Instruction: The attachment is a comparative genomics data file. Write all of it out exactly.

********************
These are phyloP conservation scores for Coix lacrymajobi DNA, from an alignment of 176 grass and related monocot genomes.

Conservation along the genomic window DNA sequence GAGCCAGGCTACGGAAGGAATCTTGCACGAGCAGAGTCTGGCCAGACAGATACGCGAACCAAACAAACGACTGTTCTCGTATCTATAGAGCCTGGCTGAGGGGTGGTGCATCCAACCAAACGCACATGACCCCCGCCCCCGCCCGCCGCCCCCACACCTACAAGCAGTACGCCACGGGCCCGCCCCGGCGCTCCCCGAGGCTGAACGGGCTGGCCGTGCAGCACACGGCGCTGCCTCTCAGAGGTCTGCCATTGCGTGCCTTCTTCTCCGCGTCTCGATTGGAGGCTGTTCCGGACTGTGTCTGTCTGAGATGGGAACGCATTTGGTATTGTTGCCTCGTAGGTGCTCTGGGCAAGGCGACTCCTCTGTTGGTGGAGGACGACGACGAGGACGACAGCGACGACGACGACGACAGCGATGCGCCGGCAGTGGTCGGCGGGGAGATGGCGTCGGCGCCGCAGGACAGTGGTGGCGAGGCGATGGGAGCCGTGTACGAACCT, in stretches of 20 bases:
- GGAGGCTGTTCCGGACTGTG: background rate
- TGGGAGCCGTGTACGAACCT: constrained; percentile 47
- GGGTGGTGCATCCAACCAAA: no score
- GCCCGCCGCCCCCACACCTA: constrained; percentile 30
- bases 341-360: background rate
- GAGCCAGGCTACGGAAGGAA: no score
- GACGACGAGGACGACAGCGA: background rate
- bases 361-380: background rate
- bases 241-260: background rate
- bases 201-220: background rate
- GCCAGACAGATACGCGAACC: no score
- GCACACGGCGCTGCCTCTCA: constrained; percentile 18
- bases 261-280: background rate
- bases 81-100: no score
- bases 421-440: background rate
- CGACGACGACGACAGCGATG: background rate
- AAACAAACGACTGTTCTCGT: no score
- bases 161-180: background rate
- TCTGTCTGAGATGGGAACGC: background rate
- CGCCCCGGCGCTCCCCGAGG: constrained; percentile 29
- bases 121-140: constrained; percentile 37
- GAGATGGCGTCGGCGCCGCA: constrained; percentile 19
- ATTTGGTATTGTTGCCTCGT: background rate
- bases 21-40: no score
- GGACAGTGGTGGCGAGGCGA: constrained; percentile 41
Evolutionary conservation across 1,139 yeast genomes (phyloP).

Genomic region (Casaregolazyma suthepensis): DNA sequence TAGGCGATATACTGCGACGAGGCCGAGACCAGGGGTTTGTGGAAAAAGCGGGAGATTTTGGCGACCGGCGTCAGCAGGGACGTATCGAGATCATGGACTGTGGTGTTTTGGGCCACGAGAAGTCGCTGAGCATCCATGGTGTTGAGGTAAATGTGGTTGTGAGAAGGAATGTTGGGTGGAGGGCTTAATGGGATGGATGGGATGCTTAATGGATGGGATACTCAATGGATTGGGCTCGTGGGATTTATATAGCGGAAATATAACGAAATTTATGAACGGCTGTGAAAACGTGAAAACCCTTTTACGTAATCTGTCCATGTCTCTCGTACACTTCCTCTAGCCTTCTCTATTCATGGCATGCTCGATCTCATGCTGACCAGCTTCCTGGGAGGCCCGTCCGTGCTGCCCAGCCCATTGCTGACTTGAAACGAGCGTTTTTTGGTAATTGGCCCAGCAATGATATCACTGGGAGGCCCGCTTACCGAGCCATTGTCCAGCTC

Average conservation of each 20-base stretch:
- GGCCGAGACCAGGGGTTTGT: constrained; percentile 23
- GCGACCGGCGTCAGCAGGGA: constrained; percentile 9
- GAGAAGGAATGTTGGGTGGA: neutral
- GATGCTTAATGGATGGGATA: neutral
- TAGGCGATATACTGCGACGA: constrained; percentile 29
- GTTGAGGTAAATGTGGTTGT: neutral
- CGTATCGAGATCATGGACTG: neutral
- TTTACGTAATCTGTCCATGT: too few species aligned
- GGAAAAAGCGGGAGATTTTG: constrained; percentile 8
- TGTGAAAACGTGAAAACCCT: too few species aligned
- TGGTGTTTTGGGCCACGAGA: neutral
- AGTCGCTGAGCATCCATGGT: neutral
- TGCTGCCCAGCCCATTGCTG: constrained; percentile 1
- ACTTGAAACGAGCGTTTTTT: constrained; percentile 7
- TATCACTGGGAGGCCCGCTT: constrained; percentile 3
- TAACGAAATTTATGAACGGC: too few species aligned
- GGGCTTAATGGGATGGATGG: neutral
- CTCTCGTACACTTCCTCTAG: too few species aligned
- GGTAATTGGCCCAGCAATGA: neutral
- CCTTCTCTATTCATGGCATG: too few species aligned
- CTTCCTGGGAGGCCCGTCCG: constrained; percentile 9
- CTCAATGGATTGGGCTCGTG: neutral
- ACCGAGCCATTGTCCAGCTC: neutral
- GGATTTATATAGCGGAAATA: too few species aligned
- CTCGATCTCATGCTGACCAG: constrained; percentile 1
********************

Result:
These are phyloP conservation scores for Coix lacrymajobi DNA, from an alignment of 176 grass and related monocot genomes.

Conservation along the genomic window DNA sequence GAGCCAGGCTACGGAAGGAATCTTGCACGAGCAGAGTCTGGCCAGACAGATACGCGAACCAAACAAACGACTGTTCTCGTATCTATAGAGCCTGGCTGAGGGGTGGTGCATCCAACCAAACGCACATGACCCCCGCCCCCGCCCGCCGCCCCCACACCTACAAGCAGTACGCCACGGGCCCGCCCCGGCGCTCCCCGAGGCTGAACGGGCTGGCCGTGCAGCACACGGCGCTGCCTCTCAGAGGTCTGCCATTGCGTGCCTTCTTCTCCGCGTCTCGATTGGAGGCTGTTCCGGACTGTGTCTGTCTGAGATGGGAACGCATTTGGTATTGTTGCCTCGTAGGTGCTCTGGGCAAGGCGACTCCTCTGTTGGTGGAGGACGACGACGAGGACGACAGCGACGACGACGACGACAGCGATGCGCCGGCAGTGGTCGGCGGGGAGATGGCGTCGGCGCCGCAGGACAGTGGTGGCGAGGCGATGGGAGCCGTGTACGAACCT, in stretches of 20 bases:
- GGAGGCTGTTCCGGACTGTG: background rate
- TGGGAGCCGTGTACGAACCT: constrained; percentile 47
- GGGTGGTGCATCCAACCAAA: no score
- GCCCGCCGCCCCCACACCTA: constrained; percentile 30
- bases 341-360: background rate
- GAGCCAGGCTACGGAAGGAA: no score
- GACGACGAGGACGACAGCGA: background rate
- bases 361-380: background rate
- bases 241-260: background rate
- bases 201-220: background rate
- GCCAGACAGATACGCGAACC: no score
- GCACACGGCGCTGCCTCTCA: constrained; percentile 18
- bases 261-280: background rate
- bases 81-100: no score
- bases 421-440: background rate
- CGACGACGACGACAGCGATG: background rate
- AAACAAACGACTGTTCTCGT: no score
- bases 161-180: background rate
- TCTGTCTGAGATGGGAACGC: background rate
- CGCCCCGGCGCTCCCCGAGG: constrained; percentile 29
- bases 121-140: constrained; percentile 37
- GAGATGGCGTCGGCGCCGCA: constrained; percentile 19
- ATTTGGTATTGTTGCCTCGT: background rate
- bases 21-40: no score
- GGACAGTGGTGGCGAGGCGA: constrained; percentile 41
Evolutionary conservation across 1,139 yeast genomes (phyloP).

Genomic region (Casaregolazyma suthepensis): DNA sequence TAGGCGATATACTGCGACGAGGCCGAGACCAGGGGTTTGTGGAAAAAGCGGGAGATTTTGGCGACCGGCGTCAGCAGGGACGTATCGAGATCATGGACTGTGGTGTTTTGGGCCACGAGAAGTCGCTGAGCATCCATGGTGTTGAGGTAAATGTGGTTGTGAGAAGGAATGTTGGGTGGAGGGCTTAATGGGATGGATGGGATGCTTAATGGATGGGATACTCAATGGATTGGGCTCGTGGGATTTATATAGCGGAAATATAACGAAATTTATGAACGGCTGTGAAAACGTGAAAACCCTTTTACGTAATCTGTCCATGTCTCTCGTACACTTCCTCTAGCCTTCTCTATTCATGGCATGCTCGATCTCATGCTGACCAGCTTCCTGGGAGGCCCGTCCGTGCTGCCCAGCCCATTGCTGACTTGAAACGAGCGTTTTTTGGTAATTGGCCCAGCAATGATATCACTGGGAGGCCCGCTTACCGAGCCATTGTCCAGCTC

Average conservation of each 20-base stretch:
- GGCCGAGACCAGGGGTTTGT: constrained; percentile 23
- GCGACCGGCGTCAGCAGGGA: constrained; percentile 9
- GAGAAGGAATGTTGGGTGGA: neutral
- GATGCTTAATGGATGGGATA: neutral
- TAGGCGATATACTGCGACGA: constrained; percentile 29
- GTTGAGGTAAATGTGGTTGT: neutral
- CGTATCGAGATCATGGACTG: neutral
- TTTACGTAATCTGTCCATGT: too few species aligned
- GGAAAAAGCGGGAGATTTTG: constrained; percentile 8
- TGTGAAAACGTGAAAACCCT: too few species aligned
- TGGTGTTTTGGGCCACGAGA: neutral
- AGTCGCTGAGCATCCATGGT: neutral
- TGCTGCCCAGCCCATTGCTG: constrained; percentile 1
- ACTTGAAACGAGCGTTTTTT: constrained; percentile 7
- TATCACTGGGAGGCCCGCTT: constrained; percentile 3
- TAACGAAATTTATGAACGGC: too few species aligned
- GGGCTTAATGGGATGGATGG: neutral
- CTCTCGTACACTTCCTCTAG: too few species aligned
- GGTAATTGGCCCAGCAATGA: neutral
- CCTTCTCTATTCATGGCATG: too few species aligned
- CTTCCTGGGAGGCCCGTCCG: constrained; percentile 9
- CTCAATGGATTGGGCTCGTG: neutral
- ACCGAGCCATTGTCCAGCTC: neutral
- GGATTTATATAGCGGAAATA: too few species aligned
- CTCGATCTCATGCTGACCAG: constrained; percentile 1